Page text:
"As the days begin to lengthen, the cold begins to strengthen"--Anonymous.
I wanna find Anonymous and beat him senseless with a snow shovel and jug of ice-melt. Or maybe smother him with my insulated winter coat, or choke him with my muffler. I know that axiom is meant to reassure us as we freeze that we're increasing the amount of sunshine, but I find it cold (dis)comfort.
First, I woke up Christmas morning to discover I was in the throes of the mother-in-law of all colds (caught no doubt while Christmas shopping)--while the weather gods were busy dumping 2-3" inches of "lake effect" snow on us. About "lake effect" snow: it's very real, just as tedious to shovel, clean off our cars, and avoid slipping or skidding on when walking or driving; but according to official weather statisticians it doesn't exist if it doesn't fall at O'Hare. By the time we finally broke our alleged "snowless streak" last week, here along the north lakefront we'd racked up nearly a foot of the stuff since Dec.'s first flakes fell. It fell and melted and fell and melted again, but it DID fall. On US. For the first time since I wrote the song, I actually lived "It Sucks Being Sick at Christmas." And my cold (and its companions asthma and laryngitis) stuck around for almost two weeks. At least it wasn't the flu; so far, that shot has worked. (Last week's norovirus was not funny, however. At least it had the sense not to hit me till after my birthday).
I turned 62 last week. Still trying to wrap my head around that: older than everyone on either side of my family when they suffered their first heart attacks (grandma was 62, dad 50, and my uncle's MI killed him at 49). New Year's Eve I was walking back home from the 5-course dinner party we'd held at our favorite local restaurant, en route to setting up the midnight champagne for our dinner guests. It was in one of the freezing-cold cycles of the climate roller coaster we've been riding all winter: between trying not to slip on the ice and walking fast enough to keep from feeling the wind, I had to stop a few times to let my heart slow down and breathe more slowly. I got into the house, filled the champagne bucket with ice....and nearly fainted. Lay down, got up, fetched the bubbly from the basement and saw stars again (and not the ones Dom Perignon claimed to have been drinking back in old Epernay); also felt a profound heaviness and fatigue in my upper arms and shoulders. Uh-oh. Still, I chalked it up to being out of shape (though not on an empty stomach, anemia or dehydration, which had caused milder versions of this while packing up and schlepping equipment after a few summertime gigs). Bob insisted that despite having gotten a clean bill of health before and after my knee surgery I should get a checkup.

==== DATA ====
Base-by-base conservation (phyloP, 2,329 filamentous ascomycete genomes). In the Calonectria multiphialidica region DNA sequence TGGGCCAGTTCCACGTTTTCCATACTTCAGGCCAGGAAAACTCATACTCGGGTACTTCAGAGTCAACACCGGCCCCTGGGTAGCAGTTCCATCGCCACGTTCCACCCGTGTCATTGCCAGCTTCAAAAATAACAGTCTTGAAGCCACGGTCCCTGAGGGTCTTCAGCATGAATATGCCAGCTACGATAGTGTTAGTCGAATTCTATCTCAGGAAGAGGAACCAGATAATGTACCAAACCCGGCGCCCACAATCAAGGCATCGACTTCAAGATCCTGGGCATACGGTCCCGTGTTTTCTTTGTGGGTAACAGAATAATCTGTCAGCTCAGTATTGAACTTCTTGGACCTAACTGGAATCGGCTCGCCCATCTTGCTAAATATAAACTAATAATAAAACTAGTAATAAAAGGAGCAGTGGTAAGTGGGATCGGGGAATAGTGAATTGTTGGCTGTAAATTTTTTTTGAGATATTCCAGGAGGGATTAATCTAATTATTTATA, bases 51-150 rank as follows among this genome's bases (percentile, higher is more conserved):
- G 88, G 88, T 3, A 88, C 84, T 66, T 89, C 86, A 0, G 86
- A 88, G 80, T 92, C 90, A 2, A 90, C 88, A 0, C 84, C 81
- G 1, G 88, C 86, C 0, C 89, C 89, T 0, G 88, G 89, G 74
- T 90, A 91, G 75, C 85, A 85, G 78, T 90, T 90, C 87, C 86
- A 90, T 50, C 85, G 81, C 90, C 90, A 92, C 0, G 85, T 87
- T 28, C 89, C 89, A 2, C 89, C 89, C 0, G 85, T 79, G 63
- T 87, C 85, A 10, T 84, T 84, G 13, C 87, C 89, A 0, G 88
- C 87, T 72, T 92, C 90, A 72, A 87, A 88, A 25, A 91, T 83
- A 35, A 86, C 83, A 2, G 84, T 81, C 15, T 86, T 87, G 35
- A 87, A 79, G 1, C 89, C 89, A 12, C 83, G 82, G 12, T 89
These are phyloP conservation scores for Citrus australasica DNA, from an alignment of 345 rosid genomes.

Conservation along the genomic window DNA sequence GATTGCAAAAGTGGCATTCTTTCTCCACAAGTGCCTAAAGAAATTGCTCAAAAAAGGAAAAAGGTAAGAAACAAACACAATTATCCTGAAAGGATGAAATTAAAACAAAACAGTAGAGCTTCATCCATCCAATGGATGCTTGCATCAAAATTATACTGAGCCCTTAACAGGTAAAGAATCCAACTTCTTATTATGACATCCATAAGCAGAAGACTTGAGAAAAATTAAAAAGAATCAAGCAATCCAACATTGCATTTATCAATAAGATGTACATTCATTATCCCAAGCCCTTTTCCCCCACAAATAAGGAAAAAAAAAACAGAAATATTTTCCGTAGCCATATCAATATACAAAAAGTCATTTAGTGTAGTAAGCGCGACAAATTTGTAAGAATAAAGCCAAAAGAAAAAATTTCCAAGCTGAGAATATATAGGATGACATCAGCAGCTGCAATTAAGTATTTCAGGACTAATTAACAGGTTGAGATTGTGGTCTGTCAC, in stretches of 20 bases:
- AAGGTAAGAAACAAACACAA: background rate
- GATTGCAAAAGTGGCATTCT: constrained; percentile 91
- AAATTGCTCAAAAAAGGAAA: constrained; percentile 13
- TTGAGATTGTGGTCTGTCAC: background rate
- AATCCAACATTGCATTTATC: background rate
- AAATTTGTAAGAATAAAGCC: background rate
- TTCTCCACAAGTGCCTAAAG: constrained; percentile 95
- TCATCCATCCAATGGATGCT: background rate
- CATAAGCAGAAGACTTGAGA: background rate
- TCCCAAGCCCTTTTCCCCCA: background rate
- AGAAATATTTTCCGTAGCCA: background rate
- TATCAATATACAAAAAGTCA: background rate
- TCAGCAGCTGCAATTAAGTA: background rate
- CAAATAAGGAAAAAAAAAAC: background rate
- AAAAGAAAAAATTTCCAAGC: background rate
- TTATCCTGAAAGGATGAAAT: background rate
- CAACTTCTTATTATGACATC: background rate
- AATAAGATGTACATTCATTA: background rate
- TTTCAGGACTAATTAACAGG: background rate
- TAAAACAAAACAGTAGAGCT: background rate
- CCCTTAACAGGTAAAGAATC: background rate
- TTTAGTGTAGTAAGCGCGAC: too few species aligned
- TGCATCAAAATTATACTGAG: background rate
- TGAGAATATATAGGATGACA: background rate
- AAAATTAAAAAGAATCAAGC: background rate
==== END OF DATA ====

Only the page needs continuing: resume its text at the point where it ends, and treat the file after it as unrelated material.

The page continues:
My family doc took an EKG and confirmed that I wasn't having, nor had I suffered, a heart attack; but as he couldn't say I wasn't going to, he prescribed a battery of heart tests (echo, stress EKG, nuclear imaging). He also took a blood sample. Had the tests, and all were dead-bang normal for someone younger and thinner. No diabetes, anemia, elevated enzymes, etc. But my lipid panel was a shocker: while still considered very good, my HDL had plunged 20 points since June, my LDL rose by 40, and my triglycerides (always low) had tripled. Bob asked me if I'd fasted before the blood draw, and I replied "for four hours." He asked what was the last thing I'd eaten, and I sheepishly admitted it was a croissant the size of my head. I neglected to mention a week of pizza, pasta, great bread and a near-nightly bedtime treat of a chocolate egg cream. He thinks all those carbs were the culprit behind the spike in triglycerides and LDL, and my enforced rest from my cold probably depressed my HDL--along with cutting way back on wine since I had to give up all alcohol for the month I spent on blood thinners post-op. Family doc put me on a statin (Bob agrees), a low-carb diet, and orders to start exercising now that we'd determined my heart was strong enough to take it. So I have become pals with my treadmill and stationary bike, and can reintroduce "Dead Animals & Leaves" to my repertoire.
Between scheduling recording sessions, Stephen Lee's solo gigs, Folk Alliance in Toronto, and my upcoming spring trip to Napa with Bob, it's been tricky to book our duo and my solo gigs. But I've got some coming up--tonight's Dylan tribute at Gallery Cabaret (me solo as part of a cast of thousands), Valentine's Eve at Bill's Blues Revisited at the Orrington in Evanston, a bunch of solo and duo guerrilla showcases at Folk Alliance (and a solo mini-sit for the sick kids at Toronto's children's hospital), Wild Hog in the Woods in Madison 3/22 (duo), Metropolis Coffee 3/27 (solo), SERFA guerrillas in May (solo thus far), nursing home gig in Madison in May (duo, not open to public), Alton, IL Library June 4, and the Folk You showcase in Chicago June 21 (solo). Details in the Calendar section as well as my upcoming Sandygram.